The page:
By Chelsie Kugler
Vice President of Business Development, CFOShare
(view CFOShare’s conference session here)
It is very common for small businesses to need an infusion of capital at some stage of development. Most of us don’t have wealthy family members and friends, so how do you find someone interested enough in your business to financially support it?
Yes, angels do exist! The angel investing sector is growing rapidly. Around the world, angel investing is providing the bulk of financing to companies, and in the United States, total angel investment is now far greater than overall venture capital (VC) investment.1
Angels don’t just live in California and New York. One study of over 1,500 American angel investors, found that 63 percent were located in other parts of the country, such as the Great Lakes, the Southeast and the Mid-Atlantic region.2 So take heart, there could be an angel in your own backyard.
What is an Angel Investment Network?
While angels are not naturally hanging out in the outfield or in a cornfield in Iowa, it means you will need to put in face time with local business organizations, the social community, and your computer to find them. Daina Trout, founder of Health-Ade Kombucha, shares some insights on the investor process in this podcast.
Local is key. Angel investors like to remain local with their cash and time. Wait, time too? Yes, top angels, who were previous business moguls themselves, will mentor and coach the businesses in their portfolio.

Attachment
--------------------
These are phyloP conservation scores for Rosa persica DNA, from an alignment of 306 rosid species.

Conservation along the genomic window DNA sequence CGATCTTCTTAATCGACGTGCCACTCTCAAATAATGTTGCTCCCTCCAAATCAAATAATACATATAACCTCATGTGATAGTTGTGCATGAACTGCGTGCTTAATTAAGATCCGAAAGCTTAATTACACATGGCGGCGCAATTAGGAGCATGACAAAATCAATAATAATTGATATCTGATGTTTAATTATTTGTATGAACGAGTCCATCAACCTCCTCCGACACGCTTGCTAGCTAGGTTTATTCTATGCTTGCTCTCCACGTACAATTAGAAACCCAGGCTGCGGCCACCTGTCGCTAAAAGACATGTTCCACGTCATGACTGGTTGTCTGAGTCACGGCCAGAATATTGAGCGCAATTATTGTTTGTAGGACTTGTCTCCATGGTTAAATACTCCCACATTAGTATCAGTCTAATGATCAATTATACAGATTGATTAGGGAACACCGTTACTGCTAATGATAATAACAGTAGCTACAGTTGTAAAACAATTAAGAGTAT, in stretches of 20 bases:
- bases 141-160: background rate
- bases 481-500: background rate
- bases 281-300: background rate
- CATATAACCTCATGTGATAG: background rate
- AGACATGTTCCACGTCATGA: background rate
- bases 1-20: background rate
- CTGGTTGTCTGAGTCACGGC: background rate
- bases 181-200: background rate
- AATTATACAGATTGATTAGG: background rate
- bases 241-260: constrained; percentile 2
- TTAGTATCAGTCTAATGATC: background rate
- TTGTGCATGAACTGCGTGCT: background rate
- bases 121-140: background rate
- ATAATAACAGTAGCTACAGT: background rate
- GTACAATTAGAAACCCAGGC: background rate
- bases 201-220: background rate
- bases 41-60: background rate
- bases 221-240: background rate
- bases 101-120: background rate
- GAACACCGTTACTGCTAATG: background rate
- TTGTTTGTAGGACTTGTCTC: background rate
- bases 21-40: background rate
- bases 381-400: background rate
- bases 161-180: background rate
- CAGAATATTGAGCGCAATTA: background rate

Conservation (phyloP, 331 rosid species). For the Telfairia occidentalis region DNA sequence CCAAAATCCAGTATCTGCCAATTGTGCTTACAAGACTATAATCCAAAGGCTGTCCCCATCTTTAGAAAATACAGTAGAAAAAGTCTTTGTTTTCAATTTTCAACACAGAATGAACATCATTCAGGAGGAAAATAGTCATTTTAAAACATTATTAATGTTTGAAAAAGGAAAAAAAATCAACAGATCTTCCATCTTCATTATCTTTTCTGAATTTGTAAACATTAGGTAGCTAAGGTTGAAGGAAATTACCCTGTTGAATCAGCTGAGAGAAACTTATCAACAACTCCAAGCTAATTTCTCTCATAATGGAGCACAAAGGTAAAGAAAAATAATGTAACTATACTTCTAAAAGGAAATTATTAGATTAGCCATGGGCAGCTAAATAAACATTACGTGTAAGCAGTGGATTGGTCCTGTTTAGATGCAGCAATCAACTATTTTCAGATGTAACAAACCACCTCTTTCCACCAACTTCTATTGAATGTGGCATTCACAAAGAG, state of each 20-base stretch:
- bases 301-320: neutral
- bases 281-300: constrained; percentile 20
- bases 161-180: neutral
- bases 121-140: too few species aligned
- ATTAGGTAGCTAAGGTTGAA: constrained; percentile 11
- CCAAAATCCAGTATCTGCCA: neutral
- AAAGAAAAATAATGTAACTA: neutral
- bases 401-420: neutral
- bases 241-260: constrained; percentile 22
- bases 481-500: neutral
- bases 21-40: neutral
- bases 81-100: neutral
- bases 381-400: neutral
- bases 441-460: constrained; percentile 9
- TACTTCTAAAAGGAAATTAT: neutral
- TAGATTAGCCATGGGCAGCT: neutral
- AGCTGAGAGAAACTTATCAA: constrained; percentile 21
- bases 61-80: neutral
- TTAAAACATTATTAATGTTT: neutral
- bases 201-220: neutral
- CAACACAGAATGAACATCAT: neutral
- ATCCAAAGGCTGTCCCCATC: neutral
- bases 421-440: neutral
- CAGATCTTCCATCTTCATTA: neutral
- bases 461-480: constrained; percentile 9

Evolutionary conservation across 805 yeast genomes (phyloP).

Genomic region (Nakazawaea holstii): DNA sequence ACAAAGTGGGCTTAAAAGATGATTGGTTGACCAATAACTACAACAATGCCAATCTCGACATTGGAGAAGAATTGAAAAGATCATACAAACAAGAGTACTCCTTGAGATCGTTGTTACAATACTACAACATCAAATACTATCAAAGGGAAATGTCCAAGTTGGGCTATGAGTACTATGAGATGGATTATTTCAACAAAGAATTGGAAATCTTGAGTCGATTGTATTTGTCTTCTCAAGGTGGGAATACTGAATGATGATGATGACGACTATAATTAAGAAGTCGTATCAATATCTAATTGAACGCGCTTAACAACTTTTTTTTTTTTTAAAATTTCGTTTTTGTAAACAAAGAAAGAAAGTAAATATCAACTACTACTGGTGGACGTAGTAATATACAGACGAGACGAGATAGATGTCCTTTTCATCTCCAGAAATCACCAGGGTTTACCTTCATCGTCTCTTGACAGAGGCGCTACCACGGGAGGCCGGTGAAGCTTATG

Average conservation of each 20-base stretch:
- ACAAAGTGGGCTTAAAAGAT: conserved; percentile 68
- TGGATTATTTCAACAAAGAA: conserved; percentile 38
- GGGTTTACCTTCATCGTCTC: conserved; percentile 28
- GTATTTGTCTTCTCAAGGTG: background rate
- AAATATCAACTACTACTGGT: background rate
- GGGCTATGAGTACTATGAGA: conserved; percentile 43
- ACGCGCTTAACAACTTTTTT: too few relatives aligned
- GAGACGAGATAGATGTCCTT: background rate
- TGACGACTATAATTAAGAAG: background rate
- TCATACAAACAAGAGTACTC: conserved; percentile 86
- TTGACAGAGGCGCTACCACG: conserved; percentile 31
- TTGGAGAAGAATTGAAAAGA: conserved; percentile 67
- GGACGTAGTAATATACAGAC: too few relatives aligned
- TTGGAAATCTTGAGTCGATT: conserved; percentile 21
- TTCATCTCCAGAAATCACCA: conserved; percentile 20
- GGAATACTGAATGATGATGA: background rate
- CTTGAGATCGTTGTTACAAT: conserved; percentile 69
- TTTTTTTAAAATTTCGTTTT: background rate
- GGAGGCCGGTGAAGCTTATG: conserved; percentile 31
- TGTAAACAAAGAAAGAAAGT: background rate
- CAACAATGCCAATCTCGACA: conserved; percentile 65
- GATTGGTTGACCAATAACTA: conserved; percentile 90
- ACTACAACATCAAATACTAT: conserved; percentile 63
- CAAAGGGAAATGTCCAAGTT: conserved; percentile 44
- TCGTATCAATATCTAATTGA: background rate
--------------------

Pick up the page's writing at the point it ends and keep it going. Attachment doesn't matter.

Angels rarely fly solo. They often join organizations like Rockies Venture Club and Pipeline Angels. Both of these angel networks are specific to their communities. Research which angel groups are in your area with on-line tools like Angel Capital Association, who currently boast over 400 angel groups in their database.
Local angel organizations come in many forms, but all have similar characteristics:
- Meet regularly to review business proposals and establish goals for the group
- Select entrepreneurs are invited make presentations to members
- Member angels decide whether to invest in the presenting business
- Conduct due diligence to validate the plans and statements presented
- Invest in a range of firms and industries for diversity
Once you’ve found your local group of angels, it is time to wow them with your pitch.
What do I need to attract an investor?
Angels often take a personal interest in a project and the person behind it…you! Some angels are likely to be less discriminating than professional investors and lenders because it is their own money. No two angel investors are the same in what criteria they look for but in general, you need to prove return on investment. Usually, angel investors want to see and understand the following before committing cash:
- Your product is developed or near completion
- You have a strong business plan
- A clear picture of the market for your product or service and realistic plan for market penetration
- Check out the SPINS presentations on KBI’s website for data about the Kombucha market in the US
- You have a polished Pro forma
- Shows the potential for a strong return on investment
- You demonstrate that the business is likely to grow rapidly
- How much you need to raise to stay cash positive
- You have an appropriate valuation with reasonable terms